Lower Cost, Over-the-Counter Hearing Aids Approved by FDA

Lower Cost, Over-the-Counter Hearing Aids Approved by FDA

By Yehudit Garmaise

The US Food and Drug Administration (FDA) has allowed hearing aid manufacturers to sell their devices over-the-counter (OTC) and at much lower prices, enabling many more Americans to get the help they need.

Only approximately 20% of the 30 million Americans who have hearing loss have previously sought help. According to the Associated Press, this low number is likely because hearing aids cost up to $5,000 and require medical exams from specialists, hearing tests, professional fittings, and prescriptions.

Fortunately, the FDA approved OTC hearing aids on Oct. 17, 2022. At that point, more than 12 manufacturers released different models of these life-changing devices at drastically decreased prices. 

Walmart, for instance, not only offers OTC hearing aids that range from approximately $200 to $1,000 per pair, but its health centers provide hearing tests that were previously only offered at doctors' offices.

In addition, Walgreens drugstores now sell Lexie Lumen hearing aids for $799.

Best Buy sells OTC hearing aids in nearly 300 stores and online, where the company also provides online hearing assessments. In Best Buy stores, trained employees can help customers determine the severity of their hearing loss and how to fit the devices.

Only adults with mild-to-moderate hearing loss can now buy hearing aids without doctors' visits and prescriptions. Examples of mild-to-moderate hearing loss include those who have trouble following group conversations in noisy places or hearing voices over the phone.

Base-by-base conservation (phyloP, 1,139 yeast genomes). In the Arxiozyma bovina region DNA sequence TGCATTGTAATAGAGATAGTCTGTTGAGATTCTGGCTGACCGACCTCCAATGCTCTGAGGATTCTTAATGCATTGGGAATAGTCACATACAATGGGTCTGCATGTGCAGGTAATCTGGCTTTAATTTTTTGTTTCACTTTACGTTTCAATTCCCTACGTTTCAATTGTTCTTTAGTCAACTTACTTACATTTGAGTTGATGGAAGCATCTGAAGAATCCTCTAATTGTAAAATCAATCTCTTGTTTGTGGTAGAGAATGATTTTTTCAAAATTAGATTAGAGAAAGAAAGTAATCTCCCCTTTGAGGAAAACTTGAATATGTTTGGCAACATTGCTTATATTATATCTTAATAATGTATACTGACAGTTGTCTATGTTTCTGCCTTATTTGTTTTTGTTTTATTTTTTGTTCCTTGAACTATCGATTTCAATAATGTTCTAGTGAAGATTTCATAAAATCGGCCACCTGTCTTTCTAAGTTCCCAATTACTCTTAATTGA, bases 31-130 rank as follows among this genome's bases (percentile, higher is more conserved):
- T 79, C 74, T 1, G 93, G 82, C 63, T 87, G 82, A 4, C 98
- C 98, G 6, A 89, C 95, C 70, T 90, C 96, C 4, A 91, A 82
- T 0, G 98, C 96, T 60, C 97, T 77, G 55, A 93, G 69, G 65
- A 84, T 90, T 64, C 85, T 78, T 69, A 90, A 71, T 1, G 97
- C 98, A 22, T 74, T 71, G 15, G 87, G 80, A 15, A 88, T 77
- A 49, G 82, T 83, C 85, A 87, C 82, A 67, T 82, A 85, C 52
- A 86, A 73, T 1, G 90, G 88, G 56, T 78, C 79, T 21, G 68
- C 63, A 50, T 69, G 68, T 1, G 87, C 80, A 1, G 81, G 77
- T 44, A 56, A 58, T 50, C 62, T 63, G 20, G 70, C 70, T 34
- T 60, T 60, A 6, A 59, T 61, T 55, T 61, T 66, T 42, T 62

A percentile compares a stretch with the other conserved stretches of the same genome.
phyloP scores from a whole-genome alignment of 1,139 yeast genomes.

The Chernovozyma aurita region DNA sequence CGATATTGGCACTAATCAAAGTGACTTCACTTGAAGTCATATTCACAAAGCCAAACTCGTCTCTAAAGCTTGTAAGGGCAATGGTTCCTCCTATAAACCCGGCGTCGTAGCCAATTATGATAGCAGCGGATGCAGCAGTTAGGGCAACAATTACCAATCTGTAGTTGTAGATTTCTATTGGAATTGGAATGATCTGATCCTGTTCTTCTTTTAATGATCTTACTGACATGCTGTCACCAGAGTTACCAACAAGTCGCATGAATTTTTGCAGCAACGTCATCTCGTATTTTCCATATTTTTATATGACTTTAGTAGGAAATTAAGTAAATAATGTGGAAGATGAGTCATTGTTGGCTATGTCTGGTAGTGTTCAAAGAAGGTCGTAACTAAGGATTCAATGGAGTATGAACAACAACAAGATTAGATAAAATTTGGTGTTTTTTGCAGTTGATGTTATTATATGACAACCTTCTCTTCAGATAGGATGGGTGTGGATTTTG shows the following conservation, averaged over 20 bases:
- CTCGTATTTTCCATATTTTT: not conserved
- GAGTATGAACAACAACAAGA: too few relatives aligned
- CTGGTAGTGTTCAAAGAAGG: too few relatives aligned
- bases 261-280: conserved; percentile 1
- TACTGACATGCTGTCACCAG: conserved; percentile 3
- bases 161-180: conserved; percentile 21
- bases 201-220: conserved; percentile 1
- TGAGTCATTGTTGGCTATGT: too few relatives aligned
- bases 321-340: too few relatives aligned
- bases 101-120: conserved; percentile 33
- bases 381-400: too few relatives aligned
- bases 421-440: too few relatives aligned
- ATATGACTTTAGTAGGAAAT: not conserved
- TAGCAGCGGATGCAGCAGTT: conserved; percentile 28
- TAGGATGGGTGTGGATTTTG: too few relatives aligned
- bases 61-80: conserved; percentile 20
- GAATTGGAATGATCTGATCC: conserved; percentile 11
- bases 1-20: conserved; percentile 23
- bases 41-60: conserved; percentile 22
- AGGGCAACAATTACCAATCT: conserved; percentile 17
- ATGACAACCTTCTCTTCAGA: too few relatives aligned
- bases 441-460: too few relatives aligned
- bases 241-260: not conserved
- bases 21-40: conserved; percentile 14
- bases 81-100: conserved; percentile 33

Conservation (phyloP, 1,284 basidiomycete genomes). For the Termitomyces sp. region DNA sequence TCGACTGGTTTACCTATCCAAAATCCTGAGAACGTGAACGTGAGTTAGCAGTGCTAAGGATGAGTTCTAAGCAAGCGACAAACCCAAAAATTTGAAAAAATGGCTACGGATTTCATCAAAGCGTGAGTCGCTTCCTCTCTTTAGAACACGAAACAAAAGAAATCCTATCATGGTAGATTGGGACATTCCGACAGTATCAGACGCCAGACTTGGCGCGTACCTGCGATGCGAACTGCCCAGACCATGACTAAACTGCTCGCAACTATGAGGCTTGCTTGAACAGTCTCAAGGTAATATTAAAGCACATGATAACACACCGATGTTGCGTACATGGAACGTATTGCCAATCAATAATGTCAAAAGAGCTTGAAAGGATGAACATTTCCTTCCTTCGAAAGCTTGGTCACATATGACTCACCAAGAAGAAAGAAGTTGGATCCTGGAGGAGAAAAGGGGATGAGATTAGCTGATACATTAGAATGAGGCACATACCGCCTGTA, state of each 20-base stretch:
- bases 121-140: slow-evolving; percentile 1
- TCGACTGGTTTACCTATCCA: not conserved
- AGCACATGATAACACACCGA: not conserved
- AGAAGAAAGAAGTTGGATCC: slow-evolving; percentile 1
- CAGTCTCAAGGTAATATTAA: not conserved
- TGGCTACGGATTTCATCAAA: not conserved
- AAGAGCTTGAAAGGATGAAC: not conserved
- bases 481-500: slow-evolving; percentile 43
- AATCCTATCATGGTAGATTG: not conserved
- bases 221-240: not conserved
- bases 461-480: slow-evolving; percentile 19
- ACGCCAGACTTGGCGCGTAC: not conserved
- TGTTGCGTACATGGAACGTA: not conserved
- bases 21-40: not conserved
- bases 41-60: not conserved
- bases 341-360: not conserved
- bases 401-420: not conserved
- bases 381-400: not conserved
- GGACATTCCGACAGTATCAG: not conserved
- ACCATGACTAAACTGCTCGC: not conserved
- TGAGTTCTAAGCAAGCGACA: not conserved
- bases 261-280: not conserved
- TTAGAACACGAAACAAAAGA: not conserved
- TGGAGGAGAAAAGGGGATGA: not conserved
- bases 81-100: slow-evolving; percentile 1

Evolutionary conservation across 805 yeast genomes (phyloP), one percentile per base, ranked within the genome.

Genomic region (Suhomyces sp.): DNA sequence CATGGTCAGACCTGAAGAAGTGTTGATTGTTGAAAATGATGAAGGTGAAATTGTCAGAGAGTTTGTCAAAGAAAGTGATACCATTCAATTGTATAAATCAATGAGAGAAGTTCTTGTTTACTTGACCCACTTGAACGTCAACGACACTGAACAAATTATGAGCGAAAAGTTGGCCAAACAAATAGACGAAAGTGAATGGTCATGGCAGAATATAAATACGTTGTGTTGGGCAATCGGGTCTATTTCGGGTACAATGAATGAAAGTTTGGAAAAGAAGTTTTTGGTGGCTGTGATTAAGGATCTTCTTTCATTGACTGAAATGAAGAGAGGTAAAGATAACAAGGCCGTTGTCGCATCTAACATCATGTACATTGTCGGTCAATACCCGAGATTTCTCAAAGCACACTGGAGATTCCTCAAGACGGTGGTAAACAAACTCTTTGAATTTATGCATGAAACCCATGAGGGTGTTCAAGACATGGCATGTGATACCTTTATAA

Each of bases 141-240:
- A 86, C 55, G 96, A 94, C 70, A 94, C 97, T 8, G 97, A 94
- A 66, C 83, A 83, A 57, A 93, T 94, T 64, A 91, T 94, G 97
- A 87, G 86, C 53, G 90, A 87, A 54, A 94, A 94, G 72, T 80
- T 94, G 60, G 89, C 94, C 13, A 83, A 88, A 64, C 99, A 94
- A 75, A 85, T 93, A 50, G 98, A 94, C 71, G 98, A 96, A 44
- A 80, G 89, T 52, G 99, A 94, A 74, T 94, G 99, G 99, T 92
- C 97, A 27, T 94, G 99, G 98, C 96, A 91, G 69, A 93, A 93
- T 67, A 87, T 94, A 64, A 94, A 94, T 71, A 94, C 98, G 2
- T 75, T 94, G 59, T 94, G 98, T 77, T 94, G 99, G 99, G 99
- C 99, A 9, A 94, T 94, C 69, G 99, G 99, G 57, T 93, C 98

People who suffer from more profound hearing loss are not eligible for OTC hearing aids, said Sterling Sheffield, an audiologist who teaches at the University of Florida. An example of profound hearing loss includes those who have trouble hearing louder noises, like power tools and cars.

Additionally, OTC hearing aids are not yet available for people who have lost their hearing suddenly or in just one ear.

Patients who are unsure how to describe their hearing loss levels can still get specialists' input, which is often covered by insurance, before heading to nearby stores to buy OTC hearing aids.

Alternatively, several apps and online questionnaires can help patients determine the extent of their hearing loss.

People shopping for FDA-approved hearing aids sold without prescriptions should look for labels that say the devices are OTC.

The OTC labels, which the FDA requires, help customers distinguish between quality OTC hearing aids and cheaper devices. These cheaper options are sometimes called "sound amplifiers" or "hearing amplifiers," which are not subject to FDA review.

People need to read the hearing aids' descriptions and the research stores' return policies, said Barbara Kelley, executive director of the Hearing Loss Association of America.

Photo credit: Flickr 


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